When you choose an art class, or a workshop, do you try to look for an instructor or a mentor? What I’ve learned from my own experience is that there’s a big difference between the two, and you may prefer one or the other depending on where you are in your art career.
The way I see it, instructors are talented artists and teachers. They are capable of demonstrating techniques, critiquing artwork, and leading you from one level of proficiency to the next.
Mentors are all of that, too—but they also help you determine what it is that you want from your art, and work with you to plan the next steps of your creative journey.
In my opinion, nearly all artists will benefit greatly from a mentor during the earliest stages of their journey. This is a time full of limitless exploration. A mentor will guide you in the direction that you want to go stylistically and creatively, and help you avoid pitfalls along the way.
As you become more experienced, however, there will be times when you want to broaden your skills, explore different media, or find new inspiration without any sort of larger directional change in your art. If you’re just looking to master a skill that has you flummoxed or to inject a little creative energy into your work, you will probably benefit greatly just from a little time with a new instructor.
Finding a good art instructor or mentor
Once you’ve decided what it is you’re looking for in your teacher-pupil relationship, it’s time to choose a class. If you’re looking for an instructor, focus on a course that offers a specific set of skills (such as mixing color, or capturing the planes of the face) rather than an open-ended course.
Take a look at the instructor’s style if possible—are there techniques evident in the instructor’s work that you’d like to learn? Perhaps you’d like to paint realistic reflections. Seek out an instructor whose technique you admire, and get enrolled in a course that addresses the technique you’re hoping to master.
If you’re in need of a new mentor, however, you’ll want to do your search a little differently. Seek out instructors who teach classes that explore creative processes and styles in addition to specific techniques.
For example, you may want to go deeper into your current style or medium. Make sure to find a teacher whose style you admire and who offers courses that allow you to work in the medium of your choice. Also, take a look at the instructor’s online portfolio or professional website. I’ve personally found that art teachers who had the most to offer in terms of mentoring were those who continued to push themselves to create new art in their own careers.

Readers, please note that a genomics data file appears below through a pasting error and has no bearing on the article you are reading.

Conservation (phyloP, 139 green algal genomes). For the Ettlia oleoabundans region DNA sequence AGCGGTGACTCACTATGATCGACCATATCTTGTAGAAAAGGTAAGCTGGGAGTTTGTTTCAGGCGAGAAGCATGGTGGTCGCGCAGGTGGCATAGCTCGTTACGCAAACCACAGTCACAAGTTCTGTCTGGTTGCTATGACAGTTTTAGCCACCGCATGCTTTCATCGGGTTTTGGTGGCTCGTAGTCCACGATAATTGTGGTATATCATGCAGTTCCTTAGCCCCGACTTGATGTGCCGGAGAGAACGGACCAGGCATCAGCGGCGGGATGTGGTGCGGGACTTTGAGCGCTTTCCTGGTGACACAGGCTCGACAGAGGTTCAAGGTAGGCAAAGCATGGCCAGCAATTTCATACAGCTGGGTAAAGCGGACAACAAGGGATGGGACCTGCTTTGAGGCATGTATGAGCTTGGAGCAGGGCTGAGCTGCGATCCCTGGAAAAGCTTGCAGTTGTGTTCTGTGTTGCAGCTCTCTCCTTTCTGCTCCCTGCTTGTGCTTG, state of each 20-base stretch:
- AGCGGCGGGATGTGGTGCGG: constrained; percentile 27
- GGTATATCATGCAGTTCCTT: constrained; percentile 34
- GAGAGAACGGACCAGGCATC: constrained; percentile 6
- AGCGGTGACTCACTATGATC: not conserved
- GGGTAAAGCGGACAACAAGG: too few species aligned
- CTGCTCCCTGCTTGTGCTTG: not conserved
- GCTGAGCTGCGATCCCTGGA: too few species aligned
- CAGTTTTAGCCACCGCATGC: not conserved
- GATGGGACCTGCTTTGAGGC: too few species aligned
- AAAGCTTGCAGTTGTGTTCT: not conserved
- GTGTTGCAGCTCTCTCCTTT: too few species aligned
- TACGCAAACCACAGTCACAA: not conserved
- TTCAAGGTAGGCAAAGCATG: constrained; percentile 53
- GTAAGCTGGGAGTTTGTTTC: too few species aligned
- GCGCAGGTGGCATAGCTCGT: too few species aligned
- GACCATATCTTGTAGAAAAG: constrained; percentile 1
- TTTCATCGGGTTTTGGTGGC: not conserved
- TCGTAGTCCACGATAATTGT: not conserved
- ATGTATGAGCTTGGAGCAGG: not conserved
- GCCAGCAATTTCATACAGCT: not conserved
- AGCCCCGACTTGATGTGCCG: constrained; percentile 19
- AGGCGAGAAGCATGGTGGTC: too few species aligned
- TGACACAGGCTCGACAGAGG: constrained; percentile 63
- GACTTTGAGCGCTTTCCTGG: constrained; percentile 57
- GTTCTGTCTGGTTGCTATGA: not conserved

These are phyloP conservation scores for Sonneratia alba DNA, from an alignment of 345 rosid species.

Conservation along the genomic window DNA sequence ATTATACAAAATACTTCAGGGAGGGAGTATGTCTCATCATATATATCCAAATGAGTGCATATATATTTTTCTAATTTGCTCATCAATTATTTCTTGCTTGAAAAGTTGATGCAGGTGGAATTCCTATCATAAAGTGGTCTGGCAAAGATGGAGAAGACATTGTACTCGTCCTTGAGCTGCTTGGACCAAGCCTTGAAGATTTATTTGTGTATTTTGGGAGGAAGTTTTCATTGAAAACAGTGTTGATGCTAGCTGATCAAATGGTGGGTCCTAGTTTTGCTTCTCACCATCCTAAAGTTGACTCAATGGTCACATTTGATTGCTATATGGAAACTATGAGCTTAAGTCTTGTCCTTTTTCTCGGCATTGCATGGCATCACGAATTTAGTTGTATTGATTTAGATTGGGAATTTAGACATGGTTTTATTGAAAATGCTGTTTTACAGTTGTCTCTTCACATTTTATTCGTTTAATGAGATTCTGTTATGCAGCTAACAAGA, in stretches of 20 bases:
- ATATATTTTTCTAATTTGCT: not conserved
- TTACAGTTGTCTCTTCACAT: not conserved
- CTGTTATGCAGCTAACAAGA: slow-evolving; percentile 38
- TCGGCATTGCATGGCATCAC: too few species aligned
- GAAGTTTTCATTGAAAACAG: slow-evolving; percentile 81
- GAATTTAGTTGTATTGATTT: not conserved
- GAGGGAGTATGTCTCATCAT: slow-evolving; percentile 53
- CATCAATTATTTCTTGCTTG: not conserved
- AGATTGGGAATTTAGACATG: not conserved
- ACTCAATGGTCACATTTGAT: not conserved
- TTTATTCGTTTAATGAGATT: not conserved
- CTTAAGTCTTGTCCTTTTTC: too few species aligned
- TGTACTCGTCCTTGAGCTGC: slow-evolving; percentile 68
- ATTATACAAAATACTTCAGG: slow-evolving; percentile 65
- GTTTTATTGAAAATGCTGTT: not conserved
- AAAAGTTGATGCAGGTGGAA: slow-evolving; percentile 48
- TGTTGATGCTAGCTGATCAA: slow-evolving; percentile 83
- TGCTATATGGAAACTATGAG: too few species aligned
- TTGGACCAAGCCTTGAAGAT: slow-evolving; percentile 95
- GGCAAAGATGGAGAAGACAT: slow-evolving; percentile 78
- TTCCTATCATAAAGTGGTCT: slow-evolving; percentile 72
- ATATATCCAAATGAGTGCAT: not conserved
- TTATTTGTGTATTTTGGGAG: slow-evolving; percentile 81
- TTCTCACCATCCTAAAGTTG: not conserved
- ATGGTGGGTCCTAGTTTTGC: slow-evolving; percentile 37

Seeing “mentor” potential in your instructors
Once you’ve begun taking classes with your chosen instructor, it’ll likely be clear whether or not there’s “mentor” potential. How do you feel about the instructor’s teaching style? Does the teacher appear to enjoy working with you? Does the instructor recognize and respect your style of painting, or do you feel pressured to adapt to the instructor’s style? Do you go home from classes feeling energized and ready to try out new ideas and skills, or are you ready to leave when the end of each class period comes?
Most importantly, would you take another course with the instructor, or do you feel that you’ve gotten what you needed for the present time and are now ready to move on?
Like friendships and other close relationships, the best mentor-student relationships often happen naturally, and can be a bit of a surprise. Whenever you take a new art course, keep an open mind regarding the instructor. If you feel that you respect the instructor as an artist, but ultimately have different philosophies, simply keep your relationship teacher-pupil and focus on developing the technical skills that the instructor has to offer. There’s no need for anything more.
If however you find yourself looking forward to your classes and wanting to learn more from a particular instructor, you might have just found yourself a new mentor—continue to build that relationship, and see where it goes!